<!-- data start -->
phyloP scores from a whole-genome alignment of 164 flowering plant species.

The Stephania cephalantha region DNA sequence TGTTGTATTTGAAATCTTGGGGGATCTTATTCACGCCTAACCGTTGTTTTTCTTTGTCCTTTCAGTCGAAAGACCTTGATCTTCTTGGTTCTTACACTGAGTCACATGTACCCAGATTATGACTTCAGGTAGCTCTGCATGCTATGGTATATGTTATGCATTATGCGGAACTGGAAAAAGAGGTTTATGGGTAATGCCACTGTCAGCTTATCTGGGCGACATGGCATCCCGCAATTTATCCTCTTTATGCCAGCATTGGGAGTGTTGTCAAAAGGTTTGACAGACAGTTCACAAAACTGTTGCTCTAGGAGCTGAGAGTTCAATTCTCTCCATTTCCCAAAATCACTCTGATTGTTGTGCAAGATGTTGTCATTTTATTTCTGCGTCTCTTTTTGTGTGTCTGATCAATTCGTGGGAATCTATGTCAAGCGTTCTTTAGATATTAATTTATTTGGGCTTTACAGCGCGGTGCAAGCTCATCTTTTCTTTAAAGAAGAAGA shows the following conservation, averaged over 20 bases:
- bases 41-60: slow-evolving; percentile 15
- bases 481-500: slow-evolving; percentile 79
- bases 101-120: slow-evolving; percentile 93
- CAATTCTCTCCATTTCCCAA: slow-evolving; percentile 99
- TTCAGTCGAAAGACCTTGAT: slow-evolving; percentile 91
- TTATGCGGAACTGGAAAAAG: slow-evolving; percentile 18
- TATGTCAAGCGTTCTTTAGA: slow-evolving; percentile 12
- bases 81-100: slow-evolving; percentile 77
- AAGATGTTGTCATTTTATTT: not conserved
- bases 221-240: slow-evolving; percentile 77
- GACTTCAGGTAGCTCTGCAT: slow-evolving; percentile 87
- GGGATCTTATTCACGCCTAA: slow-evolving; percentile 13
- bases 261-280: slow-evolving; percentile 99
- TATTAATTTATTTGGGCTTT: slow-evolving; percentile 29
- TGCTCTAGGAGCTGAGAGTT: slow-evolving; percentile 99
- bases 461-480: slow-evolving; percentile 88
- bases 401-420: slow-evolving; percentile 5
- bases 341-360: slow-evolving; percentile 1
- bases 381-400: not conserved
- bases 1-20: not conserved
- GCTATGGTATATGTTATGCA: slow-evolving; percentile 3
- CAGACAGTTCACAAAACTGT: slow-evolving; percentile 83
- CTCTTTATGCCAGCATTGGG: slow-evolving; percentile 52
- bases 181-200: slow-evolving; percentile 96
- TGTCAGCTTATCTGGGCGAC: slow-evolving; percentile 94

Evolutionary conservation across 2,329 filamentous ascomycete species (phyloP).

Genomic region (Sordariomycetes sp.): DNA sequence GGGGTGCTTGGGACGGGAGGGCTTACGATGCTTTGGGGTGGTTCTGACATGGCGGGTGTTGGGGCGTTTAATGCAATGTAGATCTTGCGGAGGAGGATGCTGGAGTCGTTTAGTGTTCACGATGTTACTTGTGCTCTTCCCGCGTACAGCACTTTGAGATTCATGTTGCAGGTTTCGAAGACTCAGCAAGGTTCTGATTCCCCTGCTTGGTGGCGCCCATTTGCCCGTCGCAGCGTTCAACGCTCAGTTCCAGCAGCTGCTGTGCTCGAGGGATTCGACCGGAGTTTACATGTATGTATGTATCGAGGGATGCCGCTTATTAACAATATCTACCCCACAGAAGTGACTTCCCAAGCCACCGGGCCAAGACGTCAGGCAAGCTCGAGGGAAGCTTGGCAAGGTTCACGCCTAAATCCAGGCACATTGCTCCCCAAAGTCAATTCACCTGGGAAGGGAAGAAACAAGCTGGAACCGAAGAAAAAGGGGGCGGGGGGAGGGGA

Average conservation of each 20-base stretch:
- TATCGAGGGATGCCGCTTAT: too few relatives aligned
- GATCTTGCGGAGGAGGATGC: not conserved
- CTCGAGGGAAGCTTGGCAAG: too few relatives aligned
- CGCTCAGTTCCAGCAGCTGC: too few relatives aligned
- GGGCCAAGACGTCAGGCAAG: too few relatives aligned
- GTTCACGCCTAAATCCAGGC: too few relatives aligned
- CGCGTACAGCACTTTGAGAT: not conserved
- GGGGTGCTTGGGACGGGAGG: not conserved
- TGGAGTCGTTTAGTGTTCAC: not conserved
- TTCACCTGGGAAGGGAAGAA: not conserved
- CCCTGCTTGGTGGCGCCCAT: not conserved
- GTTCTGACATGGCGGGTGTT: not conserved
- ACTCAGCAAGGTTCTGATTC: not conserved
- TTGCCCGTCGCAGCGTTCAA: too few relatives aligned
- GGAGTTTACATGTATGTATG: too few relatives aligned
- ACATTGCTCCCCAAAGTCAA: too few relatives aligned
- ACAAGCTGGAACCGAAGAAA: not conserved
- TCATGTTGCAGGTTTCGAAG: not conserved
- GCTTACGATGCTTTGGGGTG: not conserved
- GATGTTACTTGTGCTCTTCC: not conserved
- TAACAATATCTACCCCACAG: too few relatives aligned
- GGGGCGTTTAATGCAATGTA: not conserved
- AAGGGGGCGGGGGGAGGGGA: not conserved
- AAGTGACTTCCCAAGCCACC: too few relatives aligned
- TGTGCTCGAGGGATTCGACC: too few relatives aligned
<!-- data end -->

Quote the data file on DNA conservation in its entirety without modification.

phyloP scores from a whole-genome alignment of 164 flowering plant species.

The Stephania cephalantha region DNA sequence TGTTGTATTTGAAATCTTGGGGGATCTTATTCACGCCTAACCGTTGTTTTTCTTTGTCCTTTCAGTCGAAAGACCTTGATCTTCTTGGTTCTTACACTGAGTCACATGTACCCAGATTATGACTTCAGGTAGCTCTGCATGCTATGGTATATGTTATGCATTATGCGGAACTGGAAAAAGAGGTTTATGGGTAATGCCACTGTCAGCTTATCTGGGCGACATGGCATCCCGCAATTTATCCTCTTTATGCCAGCATTGGGAGTGTTGTCAAAAGGTTTGACAGACAGTTCACAAAACTGTTGCTCTAGGAGCTGAGAGTTCAATTCTCTCCATTTCCCAAAATCACTCTGATTGTTGTGCAAGATGTTGTCATTTTATTTCTGCGTCTCTTTTTGTGTGTCTGATCAATTCGTGGGAATCTATGTCAAGCGTTCTTTAGATATTAATTTATTTGGGCTTTACAGCGCGGTGCAAGCTCATCTTTTCTTTAAAGAAGAAGA shows the following conservation, averaged over 20 bases:
- bases 41-60: slow-evolving; percentile 15
- bases 481-500: slow-evolving; percentile 79
- bases 101-120: slow-evolving; percentile 93
- CAATTCTCTCCATTTCCCAA: slow-evolving; percentile 99
- TTCAGTCGAAAGACCTTGAT: slow-evolving; percentile 91
- TTATGCGGAACTGGAAAAAG: slow-evolving; percentile 18
- TATGTCAAGCGTTCTTTAGA: slow-evolving; percentile 12
- bases 81-100: slow-evolving; percentile 77
- AAGATGTTGTCATTTTATTT: not conserved
- bases 221-240: slow-evolving; percentile 77
- GACTTCAGGTAGCTCTGCAT: slow-evolving; percentile 87
- GGGATCTTATTCACGCCTAA: slow-evolving; percentile 13
- bases 261-280: slow-evolving; percentile 99
- TATTAATTTATTTGGGCTTT: slow-evolving; percentile 29
- TGCTCTAGGAGCTGAGAGTT: slow-evolving; percentile 99
- bases 461-480: slow-evolving; percentile 88
- bases 401-420: slow-evolving; percentile 5
- bases 341-360: slow-evolving; percentile 1
- bases 381-400: not conserved
- bases 1-20: not conserved
- GCTATGGTATATGTTATGCA: slow-evolving; percentile 3
- CAGACAGTTCACAAAACTGT: slow-evolving; percentile 83
- CTCTTTATGCCAGCATTGGG: slow-evolving; percentile 52
- bases 181-200: slow-evolving; percentile 96
- TGTCAGCTTATCTGGGCGAC: slow-evolving; percentile 94

Evolutionary conservation across 2,329 filamentous ascomycete species (phyloP).

Genomic region (Sordariomycetes sp.): DNA sequence GGGGTGCTTGGGACGGGAGGGCTTACGATGCTTTGGGGTGGTTCTGACATGGCGGGTGTTGGGGCGTTTAATGCAATGTAGATCTTGCGGAGGAGGATGCTGGAGTCGTTTAGTGTTCACGATGTTACTTGTGCTCTTCCCGCGTACAGCACTTTGAGATTCATGTTGCAGGTTTCGAAGACTCAGCAAGGTTCTGATTCCCCTGCTTGGTGGCGCCCATTTGCCCGTCGCAGCGTTCAACGCTCAGTTCCAGCAGCTGCTGTGCTCGAGGGATTCGACCGGAGTTTACATGTATGTATGTATCGAGGGATGCCGCTTATTAACAATATCTACCCCACAGAAGTGACTTCCCAAGCCACCGGGCCAAGACGTCAGGCAAGCTCGAGGGAAGCTTGGCAAGGTTCACGCCTAAATCCAGGCACATTGCTCCCCAAAGTCAATTCACCTGGGAAGGGAAGAAACAAGCTGGAACCGAAGAAAAAGGGGGCGGGGGGAGGGGA

Average conservation of each 20-base stretch:
- TATCGAGGGATGCCGCTTAT: too few relatives aligned
- GATCTTGCGGAGGAGGATGC: not conserved
- CTCGAGGGAAGCTTGGCAAG: too few relatives aligned
- CGCTCAGTTCCAGCAGCTGC: too few relatives aligned
- GGGCCAAGACGTCAGGCAAG: too few relatives aligned
- GTTCACGCCTAAATCCAGGC: too few relatives aligned
- CGCGTACAGCACTTTGAGAT: not conserved
- GGGGTGCTTGGGACGGGAGG: not conserved
- TGGAGTCGTTTAGTGTTCAC: not conserved
- TTCACCTGGGAAGGGAAGAA: not conserved
- CCCTGCTTGGTGGCGCCCAT: not conserved
- GTTCTGACATGGCGGGTGTT: not conserved
- ACTCAGCAAGGTTCTGATTC: not conserved
- TTGCCCGTCGCAGCGTTCAA: too few relatives aligned
- GGAGTTTACATGTATGTATG: too few relatives aligned
- ACATTGCTCCCCAAAGTCAA: too few relatives aligned
- ACAAGCTGGAACCGAAGAAA: not conserved
- TCATGTTGCAGGTTTCGAAG: not conserved
- GCTTACGATGCTTTGGGGTG: not conserved
- GATGTTACTTGTGCTCTTCC: not conserved
- TAACAATATCTACCCCACAG: too few relatives aligned
- GGGGCGTTTAATGCAATGTA: not conserved
- AAGGGGGCGGGGGGAGGGGA: not conserved
- AAGTGACTTCCCAAGCCACC: too few relatives aligned
- TGTGCTCGAGGGATTCGACC: too few relatives aligned